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A Buyer’s Guide to Antique Soap Products

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Who doesn’t love a good dose of nostalgia, remembering the good old days? Whether you’re a collector or just love that vintage look while decorating your home, you might not know what exactly to look for when it comes to vintage soaps.

We’ll dive into the brands that have been around the longest and cover the top 3 soap products when it comes to worth.

Soap Brands That Have Stood The Test of Time

Most folks don’t give much thought to soap as it’s something used every day and found almost everywhere. Products range widely from liquid soaps to hard bars, but it has always remained paramount to good hygiene.

While searching for those distinct vintage soap products, you should be able to find exactly what you’re looking for if you stick to these brands.

1. Dove

A brand most notable for mild soaps began making skin cleansing products in the early 1950s. What better name and logo could a company have when desiring a product that’s gentle on the skin. When it comes to collectors, there are many Dove soap products that fit the bill, but one of the most popular comes from the Dove Pink line.

2. Palmolive

The Palmolive company began making dish soap in 1898, arguably the longest of any soap-making manufacturer that’s still around today. But did you know they also made bars of soap? Not long after World War II, the company had teamed up with the Disney company.

The final result? The Soaky Soap bar is featuring none other than Mickey Mouse himself! It remains to be one of the highest valued vintage soaps on the market today, but more on that shortly.

3. Unilever

I’m sure the first thing you think of when you hear the name Unilever are all of those Lever 2000 commercials that aired in the 1990s. Back before the company was officially Unilever, the Lever Brothers had debuted one of their first soaps called Lifebuoy in 1985.

Starting in the United Kingdom, the success of their product made its way around the world, including the United States. When it comes to antique soaps, there’s none more iconic than the vintage bar of Lifebouy soap.

4. Aerosol Specialities

Making its debut in 1965, the Aerosol Specialties used to make a, you guessed it, aerosol soap. It was called Silly Soap and was marketed toward children. There did not seem to be much of a market for aerosol soap products as the company no longer exists. But when it comes to vintage soaps and that iconic look, Silly Soap fits the bill.

5. Fuzzy Wuzzy

Back in the 1960s and 1970s, it seems there was a lot of marketing toward children to make bath time more fun. Fuzzy Wuzzy soap bars were made in the mold of a bear and released to compete with the Silly Soap products we just discussed.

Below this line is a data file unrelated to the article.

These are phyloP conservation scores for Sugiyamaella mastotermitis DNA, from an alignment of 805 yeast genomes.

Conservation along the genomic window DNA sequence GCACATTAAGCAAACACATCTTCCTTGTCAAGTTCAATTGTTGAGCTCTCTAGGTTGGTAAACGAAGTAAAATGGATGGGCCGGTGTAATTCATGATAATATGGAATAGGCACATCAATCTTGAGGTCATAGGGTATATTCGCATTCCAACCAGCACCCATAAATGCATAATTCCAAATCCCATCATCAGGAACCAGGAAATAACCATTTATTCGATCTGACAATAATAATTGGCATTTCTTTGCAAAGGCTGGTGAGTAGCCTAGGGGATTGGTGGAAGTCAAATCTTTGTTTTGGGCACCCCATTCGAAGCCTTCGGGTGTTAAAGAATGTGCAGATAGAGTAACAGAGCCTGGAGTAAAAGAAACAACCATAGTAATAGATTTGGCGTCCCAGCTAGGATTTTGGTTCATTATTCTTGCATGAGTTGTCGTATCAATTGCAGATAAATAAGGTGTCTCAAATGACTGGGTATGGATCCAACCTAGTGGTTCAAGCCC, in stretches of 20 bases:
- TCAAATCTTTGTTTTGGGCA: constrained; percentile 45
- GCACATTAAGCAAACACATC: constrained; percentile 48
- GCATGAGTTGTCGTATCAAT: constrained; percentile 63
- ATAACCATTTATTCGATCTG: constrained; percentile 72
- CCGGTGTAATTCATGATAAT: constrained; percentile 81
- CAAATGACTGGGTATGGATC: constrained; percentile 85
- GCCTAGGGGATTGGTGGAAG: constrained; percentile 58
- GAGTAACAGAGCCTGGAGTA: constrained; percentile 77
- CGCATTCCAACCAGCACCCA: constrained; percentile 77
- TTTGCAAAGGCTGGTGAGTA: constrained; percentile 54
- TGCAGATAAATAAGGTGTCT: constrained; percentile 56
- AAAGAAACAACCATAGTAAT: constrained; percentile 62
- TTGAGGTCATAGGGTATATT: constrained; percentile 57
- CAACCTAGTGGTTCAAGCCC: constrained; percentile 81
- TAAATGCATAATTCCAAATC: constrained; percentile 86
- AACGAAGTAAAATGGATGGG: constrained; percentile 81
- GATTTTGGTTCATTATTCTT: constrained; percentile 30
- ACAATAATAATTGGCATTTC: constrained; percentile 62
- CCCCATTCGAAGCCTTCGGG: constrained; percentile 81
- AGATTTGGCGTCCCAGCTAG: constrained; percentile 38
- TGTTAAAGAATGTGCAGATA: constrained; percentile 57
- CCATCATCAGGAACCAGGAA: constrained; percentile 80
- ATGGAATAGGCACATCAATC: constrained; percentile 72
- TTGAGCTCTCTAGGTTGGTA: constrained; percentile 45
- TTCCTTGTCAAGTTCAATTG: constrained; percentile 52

They were discontinued citing safety concerns, but you’ll see quite a bit being sold still within the vintage circles.

What Are The Most Valuable Vintage Soap Products?

So this section may be more for the collector or the exclusive-minded vintage decorator, but here we’ll cover the top 3 most expensive vintage soap items.

As with anything, the higher cost is often tied to how scarce a product is to find. So don’t give up if you’re not able to find what you’re looking for right away!

1. Remco Silly Soapmaker

Not to be confused with the Silly Soap product above, this product isn’t a soap by itself but a highly sought-after children’s soap-making kit that was all the rage in the 60s and 70s. Complete with a number of molds, a soap softener, and base soap material, the child could let their creativity shine and make a variety of custom soaps. Finding a Silly Soapmaker can be difficult and often range around the $200 mark.

2. Soaky Soap Bars

I blame it all on the mouse, but the Soaky Soap Bars featuring Walt Disney’s Mickey Mouse were an instant hit among kids. It seems anything carrying the Disney insignia or donning Mickey himself often carries a premium in the price tag, and these are no different. In good condition, these can often be purchased in the $30 range.

3. Lifebuoy Vintage Soap Bars

The Lifebuoy soap bar was a very common product that was used for bathing decades ago. Many can still be found at flea markets and antique stores. There are newer Lifebuoy products, so if searching online, be sure to include the keywords vintage or antique. In good condition, a box of Lifebouy vintage soaps can often be purchased for around $20.

Wrapping Up

No matter if you’re looking to complete the antique shelf in your laundry room with products of yesterday or looking for the missing piece in your collection, there is a wide variety of options when it comes to vintage soaps.

 As with anything no longer made today, the condition of the product is often reflected in the price. Best of luck in your search, and remember not to give up if you don’t find what you’re looking for right away.

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